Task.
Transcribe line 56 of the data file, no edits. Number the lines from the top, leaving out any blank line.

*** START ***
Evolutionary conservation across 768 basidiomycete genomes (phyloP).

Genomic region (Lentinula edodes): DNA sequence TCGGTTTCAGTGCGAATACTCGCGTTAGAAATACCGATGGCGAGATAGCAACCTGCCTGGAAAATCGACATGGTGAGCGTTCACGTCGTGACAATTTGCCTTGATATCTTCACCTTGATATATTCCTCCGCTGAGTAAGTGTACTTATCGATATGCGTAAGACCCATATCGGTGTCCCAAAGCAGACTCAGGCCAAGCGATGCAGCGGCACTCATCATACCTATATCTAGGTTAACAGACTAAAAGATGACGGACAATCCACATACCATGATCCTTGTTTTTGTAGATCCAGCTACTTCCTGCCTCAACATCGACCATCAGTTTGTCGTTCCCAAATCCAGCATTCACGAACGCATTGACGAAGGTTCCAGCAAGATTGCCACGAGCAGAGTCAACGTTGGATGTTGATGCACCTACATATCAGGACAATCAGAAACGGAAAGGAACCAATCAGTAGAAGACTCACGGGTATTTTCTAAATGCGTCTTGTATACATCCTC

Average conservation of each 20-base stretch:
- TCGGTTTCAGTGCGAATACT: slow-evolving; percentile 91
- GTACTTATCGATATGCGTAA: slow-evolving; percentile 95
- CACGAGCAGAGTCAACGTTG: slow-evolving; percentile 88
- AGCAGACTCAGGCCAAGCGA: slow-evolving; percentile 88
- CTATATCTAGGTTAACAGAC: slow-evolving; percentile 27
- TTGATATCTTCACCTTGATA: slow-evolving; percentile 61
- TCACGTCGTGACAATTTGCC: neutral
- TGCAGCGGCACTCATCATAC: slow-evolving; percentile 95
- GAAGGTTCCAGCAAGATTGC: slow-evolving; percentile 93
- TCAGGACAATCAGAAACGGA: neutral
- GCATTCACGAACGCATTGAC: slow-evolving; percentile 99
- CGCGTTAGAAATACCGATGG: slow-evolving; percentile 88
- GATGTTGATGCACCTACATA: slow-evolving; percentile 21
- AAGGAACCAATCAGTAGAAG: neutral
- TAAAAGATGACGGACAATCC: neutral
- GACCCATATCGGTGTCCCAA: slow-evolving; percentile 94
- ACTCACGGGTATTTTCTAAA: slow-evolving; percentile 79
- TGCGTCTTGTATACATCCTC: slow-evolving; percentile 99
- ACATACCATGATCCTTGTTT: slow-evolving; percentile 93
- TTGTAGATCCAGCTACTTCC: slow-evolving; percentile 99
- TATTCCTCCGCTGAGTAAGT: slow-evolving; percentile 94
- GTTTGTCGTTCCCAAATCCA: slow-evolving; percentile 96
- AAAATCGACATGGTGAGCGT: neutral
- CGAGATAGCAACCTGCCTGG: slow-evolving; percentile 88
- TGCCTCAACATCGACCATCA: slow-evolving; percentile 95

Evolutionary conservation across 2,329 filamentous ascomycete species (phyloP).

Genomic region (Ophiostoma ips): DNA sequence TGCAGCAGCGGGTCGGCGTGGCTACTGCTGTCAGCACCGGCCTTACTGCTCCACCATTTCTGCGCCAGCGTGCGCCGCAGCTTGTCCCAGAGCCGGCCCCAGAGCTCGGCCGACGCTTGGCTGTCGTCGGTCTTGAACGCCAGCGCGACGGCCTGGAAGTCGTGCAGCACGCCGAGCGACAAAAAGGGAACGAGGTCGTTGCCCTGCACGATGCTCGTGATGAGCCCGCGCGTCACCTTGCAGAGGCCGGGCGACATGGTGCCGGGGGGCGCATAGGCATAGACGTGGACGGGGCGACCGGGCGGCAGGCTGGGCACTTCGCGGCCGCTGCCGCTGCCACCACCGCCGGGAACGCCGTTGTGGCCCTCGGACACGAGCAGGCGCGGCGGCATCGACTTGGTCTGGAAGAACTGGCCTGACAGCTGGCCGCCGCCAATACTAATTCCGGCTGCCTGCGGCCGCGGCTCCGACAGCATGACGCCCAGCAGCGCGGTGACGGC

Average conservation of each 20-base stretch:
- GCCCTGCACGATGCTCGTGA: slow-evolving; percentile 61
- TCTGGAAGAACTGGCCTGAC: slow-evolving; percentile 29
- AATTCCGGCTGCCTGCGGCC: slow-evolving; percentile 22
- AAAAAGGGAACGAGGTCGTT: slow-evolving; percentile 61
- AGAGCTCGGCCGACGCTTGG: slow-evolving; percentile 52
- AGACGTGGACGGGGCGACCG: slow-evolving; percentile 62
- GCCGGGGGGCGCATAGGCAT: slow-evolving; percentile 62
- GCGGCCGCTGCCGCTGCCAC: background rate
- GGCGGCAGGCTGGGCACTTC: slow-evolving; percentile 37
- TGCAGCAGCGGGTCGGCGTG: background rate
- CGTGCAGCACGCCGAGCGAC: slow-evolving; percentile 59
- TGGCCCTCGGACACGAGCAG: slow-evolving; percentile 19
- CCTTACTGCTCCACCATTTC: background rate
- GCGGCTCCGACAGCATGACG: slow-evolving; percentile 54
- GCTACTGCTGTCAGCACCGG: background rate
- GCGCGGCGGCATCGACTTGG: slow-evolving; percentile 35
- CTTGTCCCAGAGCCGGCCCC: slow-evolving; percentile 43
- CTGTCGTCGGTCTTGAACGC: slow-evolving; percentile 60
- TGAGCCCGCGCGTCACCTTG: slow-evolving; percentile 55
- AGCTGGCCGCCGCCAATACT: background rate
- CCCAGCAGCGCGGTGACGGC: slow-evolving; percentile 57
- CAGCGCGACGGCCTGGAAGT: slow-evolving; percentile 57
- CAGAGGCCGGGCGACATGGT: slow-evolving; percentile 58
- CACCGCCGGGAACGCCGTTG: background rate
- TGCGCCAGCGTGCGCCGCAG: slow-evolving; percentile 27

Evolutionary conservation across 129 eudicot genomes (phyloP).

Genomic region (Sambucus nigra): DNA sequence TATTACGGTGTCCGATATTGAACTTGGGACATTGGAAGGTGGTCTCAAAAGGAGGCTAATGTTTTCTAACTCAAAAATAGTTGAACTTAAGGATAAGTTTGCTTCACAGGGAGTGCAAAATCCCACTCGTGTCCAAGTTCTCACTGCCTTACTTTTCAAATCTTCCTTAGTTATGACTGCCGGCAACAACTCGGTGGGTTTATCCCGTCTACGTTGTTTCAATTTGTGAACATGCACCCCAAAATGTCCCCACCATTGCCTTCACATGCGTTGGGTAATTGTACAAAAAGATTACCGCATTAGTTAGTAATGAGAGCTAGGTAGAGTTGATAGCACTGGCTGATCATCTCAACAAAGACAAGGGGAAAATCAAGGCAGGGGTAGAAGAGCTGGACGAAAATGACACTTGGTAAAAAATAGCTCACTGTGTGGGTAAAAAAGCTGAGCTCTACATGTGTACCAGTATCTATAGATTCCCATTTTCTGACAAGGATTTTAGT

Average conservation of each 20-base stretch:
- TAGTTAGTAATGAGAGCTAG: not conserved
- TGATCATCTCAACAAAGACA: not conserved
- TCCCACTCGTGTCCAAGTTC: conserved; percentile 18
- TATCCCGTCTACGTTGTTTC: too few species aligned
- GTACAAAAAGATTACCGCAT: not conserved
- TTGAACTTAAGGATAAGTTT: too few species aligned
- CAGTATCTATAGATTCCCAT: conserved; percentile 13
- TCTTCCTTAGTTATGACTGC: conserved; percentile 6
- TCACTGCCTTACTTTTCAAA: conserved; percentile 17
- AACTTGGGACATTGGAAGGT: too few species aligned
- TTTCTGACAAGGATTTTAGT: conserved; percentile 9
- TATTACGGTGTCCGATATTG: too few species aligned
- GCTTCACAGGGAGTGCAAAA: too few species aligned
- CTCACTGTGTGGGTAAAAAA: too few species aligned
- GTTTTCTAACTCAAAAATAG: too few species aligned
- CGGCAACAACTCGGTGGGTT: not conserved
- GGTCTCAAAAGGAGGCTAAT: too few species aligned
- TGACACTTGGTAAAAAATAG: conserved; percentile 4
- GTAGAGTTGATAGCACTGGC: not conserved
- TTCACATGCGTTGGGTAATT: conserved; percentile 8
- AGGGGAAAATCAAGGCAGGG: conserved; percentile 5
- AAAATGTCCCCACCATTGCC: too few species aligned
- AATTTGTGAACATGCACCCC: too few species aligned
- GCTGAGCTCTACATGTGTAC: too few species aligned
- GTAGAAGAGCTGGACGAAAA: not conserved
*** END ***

- TGCGCCAGCGTGCGCCGCAG: slow-evolving; percentile 27